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The Mystery of Big Books « Lee Konstantinou

The Mystery of Big Books « Lee Konstantinou | Literature & Psychology | Scoop.it
And yet the exogenous position of writers and readers to the publishing field need not deter the literary critic. The reason is simple: the objects of literary study aren't necessarily writers and readers, but books.
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Rebirth of the Death of the Author | Overland literary journal

Rebirth of the Death of the Author | Overland literary journal | Literature & Psychology | Scoop.it
Theory, our opponents suggest, took away from the 'Common Reader', reduced the literary experience. My feeling ... Classic criticism has never paid any attention to the reader; for it, the writer is the only person in literature.
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The dying art of book reviewing. | Leah Raeder

Author and critic Janice Harayda has been writing and tweeting some great stuff lately on the decline of book reviews, especially when it comes to the most dreaded thing: expressing negativity. Harayda offers some guidelines ...
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Missing Out: In Praise of the Unlived Life by Adam Phillips – review - The Guardian

Missing Out: In Praise of the Unlived Life by Adam Phillips – review - The Guardian | Literature & Psychology | Scoop.it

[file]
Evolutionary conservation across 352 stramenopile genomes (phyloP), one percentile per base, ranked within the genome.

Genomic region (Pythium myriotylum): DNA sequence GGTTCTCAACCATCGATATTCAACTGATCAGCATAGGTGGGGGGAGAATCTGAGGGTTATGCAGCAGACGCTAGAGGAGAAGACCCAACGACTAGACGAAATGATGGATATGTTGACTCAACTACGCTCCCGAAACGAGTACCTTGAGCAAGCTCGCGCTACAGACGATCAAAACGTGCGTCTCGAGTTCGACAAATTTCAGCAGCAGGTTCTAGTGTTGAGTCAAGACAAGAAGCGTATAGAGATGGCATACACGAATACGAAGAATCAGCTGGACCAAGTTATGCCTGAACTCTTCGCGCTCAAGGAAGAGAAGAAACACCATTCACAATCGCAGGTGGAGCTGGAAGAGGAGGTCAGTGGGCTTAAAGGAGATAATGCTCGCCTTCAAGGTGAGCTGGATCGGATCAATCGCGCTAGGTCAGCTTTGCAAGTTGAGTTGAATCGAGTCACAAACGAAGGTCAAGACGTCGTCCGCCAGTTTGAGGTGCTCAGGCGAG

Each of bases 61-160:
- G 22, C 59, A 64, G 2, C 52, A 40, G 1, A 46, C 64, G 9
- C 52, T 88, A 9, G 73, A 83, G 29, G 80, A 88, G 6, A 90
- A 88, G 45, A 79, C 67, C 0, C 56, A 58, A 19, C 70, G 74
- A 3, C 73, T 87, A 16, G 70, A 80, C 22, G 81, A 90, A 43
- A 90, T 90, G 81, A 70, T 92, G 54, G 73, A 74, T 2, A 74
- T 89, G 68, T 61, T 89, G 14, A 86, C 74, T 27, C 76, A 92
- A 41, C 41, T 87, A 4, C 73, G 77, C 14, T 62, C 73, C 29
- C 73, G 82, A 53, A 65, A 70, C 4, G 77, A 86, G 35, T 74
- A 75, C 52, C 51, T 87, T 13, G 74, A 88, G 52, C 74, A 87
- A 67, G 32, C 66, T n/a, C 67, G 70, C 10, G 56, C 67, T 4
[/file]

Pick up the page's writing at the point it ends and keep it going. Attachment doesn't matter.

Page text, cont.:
The Guardian Missing Out: In Praise of the Unlived Life by Adam Phillips – review

That psychology is the subject of Adam Phillips's new book, Missing Out. "It is among the contentions of this book," Phillips states in his introduction, "that our unlived lives – the lives we live in fantasy, the wished-for lives – are often more important to us than our so-called lived lives."

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Theoretical Approaches to Young Adult Literature: Universal link

Theoretical Approaches to Young Adult Literature: Universal link | Literature & Psychology | Scoop.it

While reading various articles, I found it interesting how many studies argue that authors of YA literature intentionally target a specific age population, esepcially for monetary reasons. However, there is also another argument and that is that YA literature presents a universal link to all ages, while also showing a universal experience of being in that age. According to Joseph Campbell, young protagonists in novels are not young because their intended readership is young. They are young protagonists because it is necessary to the story. The choice of a young protagonist in a literary work allows the author to stake claim to the “archetypal” function the motif provides, which is to awaken within the collective unconsciousness of the reader the wonder of the potentialities and prophetic warnings the conscious mind has slept away, forgotten or failed to dream.